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About the population pyramid and data

Population pyramids are commonly used by demographers to illustrate age and sex structure of a country's population.   Countries that are expected to grow rapidly typically have a large number of individuals in their reproductive years and the population pyramid is wider of "heavier" at the bottom.  In contrast, populations that are expected to have slow, zero, or negative growth typically have more individuals beyond reproductive age, and their pyramids tend to be "top heavy".  Population distributions for the United States (moderate growth) and Mexico (rapid growth) can be found in QELP data sets #031 and #032 , respectively.

Making predictions about a country's future population is aided by studying age cohorts (groups) such as those defined in the accompanying data set.  Instead of considering a single growth or birth rate for the entire population, demographers estimate each cohort's birth and death rate to increase the predictive power of their models.  Also taken into consideration is immigration and emigration from each cohort to other countries.   Using dynamic cohort models, population pyramids can be computed predicting population structural changes over time.   For an example of these pyramids visit the extraordinary website http://www.census.gov/ipc/www/idbpyr.html .  This site is part of the much larger US Census International Data Base (IDB) website where additional country by country demographics can be found.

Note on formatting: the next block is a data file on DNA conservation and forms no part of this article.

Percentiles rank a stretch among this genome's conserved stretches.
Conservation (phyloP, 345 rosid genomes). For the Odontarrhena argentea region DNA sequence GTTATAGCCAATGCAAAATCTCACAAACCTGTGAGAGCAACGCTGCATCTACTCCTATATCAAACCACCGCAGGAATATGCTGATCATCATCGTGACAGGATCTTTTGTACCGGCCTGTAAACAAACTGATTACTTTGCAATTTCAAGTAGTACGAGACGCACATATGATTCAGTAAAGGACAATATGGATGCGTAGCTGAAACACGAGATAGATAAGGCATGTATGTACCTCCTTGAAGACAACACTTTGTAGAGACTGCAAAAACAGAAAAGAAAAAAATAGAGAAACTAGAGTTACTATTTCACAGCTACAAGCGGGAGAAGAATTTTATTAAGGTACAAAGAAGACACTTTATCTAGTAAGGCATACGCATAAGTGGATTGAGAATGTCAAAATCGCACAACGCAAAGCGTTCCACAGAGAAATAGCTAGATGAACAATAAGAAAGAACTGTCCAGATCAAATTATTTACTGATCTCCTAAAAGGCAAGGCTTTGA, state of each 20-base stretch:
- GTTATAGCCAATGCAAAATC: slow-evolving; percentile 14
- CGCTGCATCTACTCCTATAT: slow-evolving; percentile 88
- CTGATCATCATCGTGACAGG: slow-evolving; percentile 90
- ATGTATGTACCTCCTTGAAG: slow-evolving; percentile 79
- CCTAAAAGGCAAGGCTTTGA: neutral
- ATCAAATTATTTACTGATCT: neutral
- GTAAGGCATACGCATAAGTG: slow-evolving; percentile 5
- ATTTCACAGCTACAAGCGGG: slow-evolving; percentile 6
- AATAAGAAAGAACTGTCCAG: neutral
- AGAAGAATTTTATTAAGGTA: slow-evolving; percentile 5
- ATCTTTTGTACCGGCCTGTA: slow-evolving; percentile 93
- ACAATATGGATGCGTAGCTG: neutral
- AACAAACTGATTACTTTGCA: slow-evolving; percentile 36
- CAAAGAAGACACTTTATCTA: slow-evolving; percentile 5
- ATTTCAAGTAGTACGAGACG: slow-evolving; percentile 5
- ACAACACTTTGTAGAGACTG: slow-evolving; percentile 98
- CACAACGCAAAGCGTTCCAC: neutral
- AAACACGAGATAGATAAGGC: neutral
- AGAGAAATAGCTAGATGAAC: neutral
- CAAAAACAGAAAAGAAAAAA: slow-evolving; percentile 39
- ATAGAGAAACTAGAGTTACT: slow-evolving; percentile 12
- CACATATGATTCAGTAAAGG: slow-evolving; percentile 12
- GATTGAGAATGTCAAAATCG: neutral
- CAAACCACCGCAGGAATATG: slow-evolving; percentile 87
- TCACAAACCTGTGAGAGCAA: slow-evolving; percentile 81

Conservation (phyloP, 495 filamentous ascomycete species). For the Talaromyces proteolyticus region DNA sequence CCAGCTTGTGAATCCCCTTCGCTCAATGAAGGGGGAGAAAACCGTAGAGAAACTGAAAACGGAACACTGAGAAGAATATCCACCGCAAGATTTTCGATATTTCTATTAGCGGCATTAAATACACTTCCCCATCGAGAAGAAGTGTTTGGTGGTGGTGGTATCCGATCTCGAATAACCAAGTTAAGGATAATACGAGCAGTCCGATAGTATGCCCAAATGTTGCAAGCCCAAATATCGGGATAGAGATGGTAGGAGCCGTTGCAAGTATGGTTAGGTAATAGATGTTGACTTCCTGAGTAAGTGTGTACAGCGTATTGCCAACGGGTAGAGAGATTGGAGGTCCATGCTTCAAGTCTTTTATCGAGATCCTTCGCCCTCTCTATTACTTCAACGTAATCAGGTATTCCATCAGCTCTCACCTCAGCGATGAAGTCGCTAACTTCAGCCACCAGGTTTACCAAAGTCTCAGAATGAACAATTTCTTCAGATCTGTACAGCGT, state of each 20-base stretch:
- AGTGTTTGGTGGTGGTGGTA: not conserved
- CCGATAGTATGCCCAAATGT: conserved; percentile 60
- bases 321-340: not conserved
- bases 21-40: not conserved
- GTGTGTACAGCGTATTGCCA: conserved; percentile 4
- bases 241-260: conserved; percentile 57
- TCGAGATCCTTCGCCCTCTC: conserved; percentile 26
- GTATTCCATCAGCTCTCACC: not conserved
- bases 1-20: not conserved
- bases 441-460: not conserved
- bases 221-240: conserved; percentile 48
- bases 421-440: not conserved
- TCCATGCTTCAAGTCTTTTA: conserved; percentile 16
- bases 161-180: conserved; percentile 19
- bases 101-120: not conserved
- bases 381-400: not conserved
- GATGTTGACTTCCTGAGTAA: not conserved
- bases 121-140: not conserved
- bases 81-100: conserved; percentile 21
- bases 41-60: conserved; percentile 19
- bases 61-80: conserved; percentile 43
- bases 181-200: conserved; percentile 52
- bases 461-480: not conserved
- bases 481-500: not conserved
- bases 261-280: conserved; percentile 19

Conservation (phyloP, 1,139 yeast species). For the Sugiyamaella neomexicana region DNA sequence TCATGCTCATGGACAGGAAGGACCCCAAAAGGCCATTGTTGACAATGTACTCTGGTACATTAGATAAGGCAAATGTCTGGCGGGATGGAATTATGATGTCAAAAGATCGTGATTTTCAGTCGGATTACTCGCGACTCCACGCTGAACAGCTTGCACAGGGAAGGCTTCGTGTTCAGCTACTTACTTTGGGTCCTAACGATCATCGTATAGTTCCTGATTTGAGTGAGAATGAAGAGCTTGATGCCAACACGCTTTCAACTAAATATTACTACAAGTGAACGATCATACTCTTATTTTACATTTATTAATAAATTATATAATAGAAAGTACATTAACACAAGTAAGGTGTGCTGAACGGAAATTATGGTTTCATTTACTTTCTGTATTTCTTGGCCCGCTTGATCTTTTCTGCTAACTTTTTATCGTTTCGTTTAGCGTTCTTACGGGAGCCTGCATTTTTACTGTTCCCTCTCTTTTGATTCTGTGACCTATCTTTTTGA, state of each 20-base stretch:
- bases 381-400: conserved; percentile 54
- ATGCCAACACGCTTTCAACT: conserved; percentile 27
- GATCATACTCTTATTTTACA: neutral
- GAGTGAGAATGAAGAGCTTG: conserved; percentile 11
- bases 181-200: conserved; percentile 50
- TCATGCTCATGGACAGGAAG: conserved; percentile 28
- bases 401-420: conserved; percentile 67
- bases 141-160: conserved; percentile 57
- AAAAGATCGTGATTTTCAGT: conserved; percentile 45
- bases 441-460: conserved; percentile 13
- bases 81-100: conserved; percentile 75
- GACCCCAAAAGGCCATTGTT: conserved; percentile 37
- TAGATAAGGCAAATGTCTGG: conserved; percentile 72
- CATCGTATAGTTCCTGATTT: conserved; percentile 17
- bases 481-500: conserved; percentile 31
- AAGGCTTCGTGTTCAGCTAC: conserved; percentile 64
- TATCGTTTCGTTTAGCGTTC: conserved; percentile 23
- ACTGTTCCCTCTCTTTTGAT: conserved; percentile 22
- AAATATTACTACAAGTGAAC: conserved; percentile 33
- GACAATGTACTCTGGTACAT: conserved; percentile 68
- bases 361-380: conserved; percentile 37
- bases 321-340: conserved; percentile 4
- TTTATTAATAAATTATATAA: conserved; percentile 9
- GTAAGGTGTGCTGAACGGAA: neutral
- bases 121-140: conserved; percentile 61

Germany's population structure is somewhat like that of the United States in that there is a "bulge" in the middle, reflecting the fact that the most numerous cohorts are in the age range of 30-55.   In addition, the net number of migrants for each country is nearly the same, both numbering between 3 and 4 (per 1000 people) .  Also, both countries have advanced systems of education and health care, and both are highly industrialized with high employment of women.  With these similarities, one might think that future population growth for these two countries would be similar.  This is not the case.  Models predict that the US population will continue to grow over the next 30 years at a rate of about 0.8% per year.  In contrast, Germany's population growth rate, currently at 0.3% yearly, is predicted to drop.  In about 20 years, despite sustained positive migration, the overall growth rate will become negative and the population of Germany will begin to decrease. (Note:  If not for positive migration today, the growth rate would be negative as deaths exceed births by about 1.15 per 1000 people.)

Source of the Data:  US Census  http://www.census.gov/

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 Germany's Population, year 2000 Source: US Census Bureau AGE MALE (x1000) FEMALE (x 1000) 00-04 2055 1948 05-09 2167 2056 10-14 2458 2329 15-19 2404 2284 20-24 2361 2248 25-29 2623 2489 30-34 3573 3355 35-39 3756 3520 40-44 3263 3104 45-49 2883 2833 50-54 2432 2391 55-59 2589 2596 60-64 2754 2874 65-69 1929 2175 70-74 1520 2071 75-79 937 1909 80-84 407 1003 85+ 339 1161

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